It could be argued that there has never been a better time to communicate than now.
If the COVID-19 pandemic had arrived before high-speed internet and smartphones, it would have been hard for many to work from home. There is plenty of hardware and software available now to get things done.
Still, connectivity does not always make it easier for people to say what needs to be said. Phone calls are not returned. Messages go unanswered. Emails pile up incessantly. A generation that grew up with electronic immediacy – never having to wait for minutes as a page loads on Netscape Navigator – has trouble when the answers it seeks do not arrive swiftly.
For the past few years, the term “ghosting” has been used to refer to people who abruptly end communication with someone without explanation. When Research Co. and Glacier Media asked Canadians earlier this month, practically four in five (79 per cent) were familiar with the term, including 91 per cent of those aged 18 to 34.
Canadians are divided on whether simply ignoring others is justified. Similar proportions believe that “ghosting” is never appropriate (42 per cent) or sometimes appropriate (44 per cent). Only two per cent believe the practice is always appropriate, a proportion that rises to five per cent in British Columbia.
We may not agree on how we feel about the concept from a philosophical standpoint, but many have experienced it. More than half of Canadians (55 per cent) have been “ghosted” at some point for a wide range of reasons.
As expected, most of the “ghosting” we endure is not work-related: About a third of Canadians (32 per cent) have lost communication with a friend, about one in four (23 per cent) have not been able to contact a person they went out with and just under one in five (17 per cent) have been “ghosted” by a relative.
Many have also been on the other side. More than two in five Canadians (45 per cent) have “ghosted” someone, mostly friends (25 per cent), people they went out with (21 per cent) or relatives (13 per cent).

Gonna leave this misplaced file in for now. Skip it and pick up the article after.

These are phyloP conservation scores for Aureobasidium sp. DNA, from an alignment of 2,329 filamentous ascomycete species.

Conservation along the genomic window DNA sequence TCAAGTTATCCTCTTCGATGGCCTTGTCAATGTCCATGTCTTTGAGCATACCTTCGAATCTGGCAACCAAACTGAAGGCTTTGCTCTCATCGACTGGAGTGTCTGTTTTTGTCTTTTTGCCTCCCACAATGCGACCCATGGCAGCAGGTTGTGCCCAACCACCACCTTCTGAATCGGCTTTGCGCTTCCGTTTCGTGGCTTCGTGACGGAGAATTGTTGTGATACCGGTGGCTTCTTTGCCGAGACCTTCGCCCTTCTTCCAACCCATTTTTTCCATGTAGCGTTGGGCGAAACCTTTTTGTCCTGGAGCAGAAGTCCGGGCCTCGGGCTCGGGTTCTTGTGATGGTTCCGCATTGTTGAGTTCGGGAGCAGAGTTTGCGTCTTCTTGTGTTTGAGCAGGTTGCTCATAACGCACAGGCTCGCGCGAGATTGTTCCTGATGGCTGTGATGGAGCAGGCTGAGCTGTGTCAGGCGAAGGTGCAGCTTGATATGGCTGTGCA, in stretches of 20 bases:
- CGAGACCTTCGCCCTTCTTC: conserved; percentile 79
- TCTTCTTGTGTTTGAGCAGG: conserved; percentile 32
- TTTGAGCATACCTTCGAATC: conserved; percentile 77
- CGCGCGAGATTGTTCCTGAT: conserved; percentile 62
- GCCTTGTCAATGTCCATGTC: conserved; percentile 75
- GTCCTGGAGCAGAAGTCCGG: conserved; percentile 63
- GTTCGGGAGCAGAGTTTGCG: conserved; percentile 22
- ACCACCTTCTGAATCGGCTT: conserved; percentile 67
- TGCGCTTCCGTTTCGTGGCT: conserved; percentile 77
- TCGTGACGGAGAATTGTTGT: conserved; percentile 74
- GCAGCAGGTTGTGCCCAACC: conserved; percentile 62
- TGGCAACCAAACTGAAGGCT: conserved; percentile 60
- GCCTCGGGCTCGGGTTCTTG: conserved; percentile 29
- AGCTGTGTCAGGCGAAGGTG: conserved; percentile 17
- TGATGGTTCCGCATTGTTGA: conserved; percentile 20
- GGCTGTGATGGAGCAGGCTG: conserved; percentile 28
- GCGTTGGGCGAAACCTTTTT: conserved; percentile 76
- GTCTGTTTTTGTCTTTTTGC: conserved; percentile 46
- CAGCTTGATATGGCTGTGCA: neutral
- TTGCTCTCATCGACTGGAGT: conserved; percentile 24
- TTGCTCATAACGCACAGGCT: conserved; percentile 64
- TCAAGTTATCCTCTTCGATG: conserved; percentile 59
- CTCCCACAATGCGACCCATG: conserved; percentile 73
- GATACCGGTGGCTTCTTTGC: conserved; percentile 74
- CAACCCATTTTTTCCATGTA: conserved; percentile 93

The corporate world is not immune to what appears to be an inability to speak truthfully. Canadians have been “ghosted” by a person they talked to during a job interview or hiring process (15 per cent), a person they had a telephone conversation with for work-related purposes (nine per cent) and a prospective client who sought information about their business (eight per cent).
At a time of low unemployment rates and increased propensity for job switching, it is important to look at how businesses and people behave.
The three types of corporate communication where Canadians have been “ghosted” are very different from the nuisance of unsolicited cold calls or emails. Each of the instances we tested was preceded by an interpersonal connection: A job interview, a telephone chat about work or a request for more information. Decisions were ultimately made, but an individual was left wondering what went wrong and how.
There is also an impressive generational gap. While more than a quarter of Canadians aged 18 to 34 (27 per cent) say they were “ghosted” by somebody they dealt with during a hiring process, the proportion falls to 14 per cent among those aged 35 to 54 and to just five per cent among those aged 55 and over.
Young Canadians are significantly more likely to say they were “ghosted” when seeking employment. Older adults might be more used to the “don’t call us, we’ll call you” attitude from human resources departments, while Millennials are expecting at least an email where the company clearly states that it has gone in a different direction.
Finally, most Canadians would prefer to be told the truth after a date (64 per cent), when looking for a job (63 per cent) and during work-related situations (73 per cent) than to be “ghosted.” It is interesting to see that there is practically no difference in the way Canadians feel about not being able to know why phone calls and messages are not being returned, whether they are made to a love interest or a possible employer. Most of us want to know what we did – whether at the dinner table or inside the interview room – that turned us from attractive to repellent.
Mario Canseco is president of Research Co.
Results are based on an online study conducted from July 20 to July 22, 2023, among 1,000 adults in Canada. The data has been statistically weighted according to Canadian census figures for age, gender and region. The margin of error – which measures sample variability – is plus or minus 3.1 percentage points, 19 times out of 20.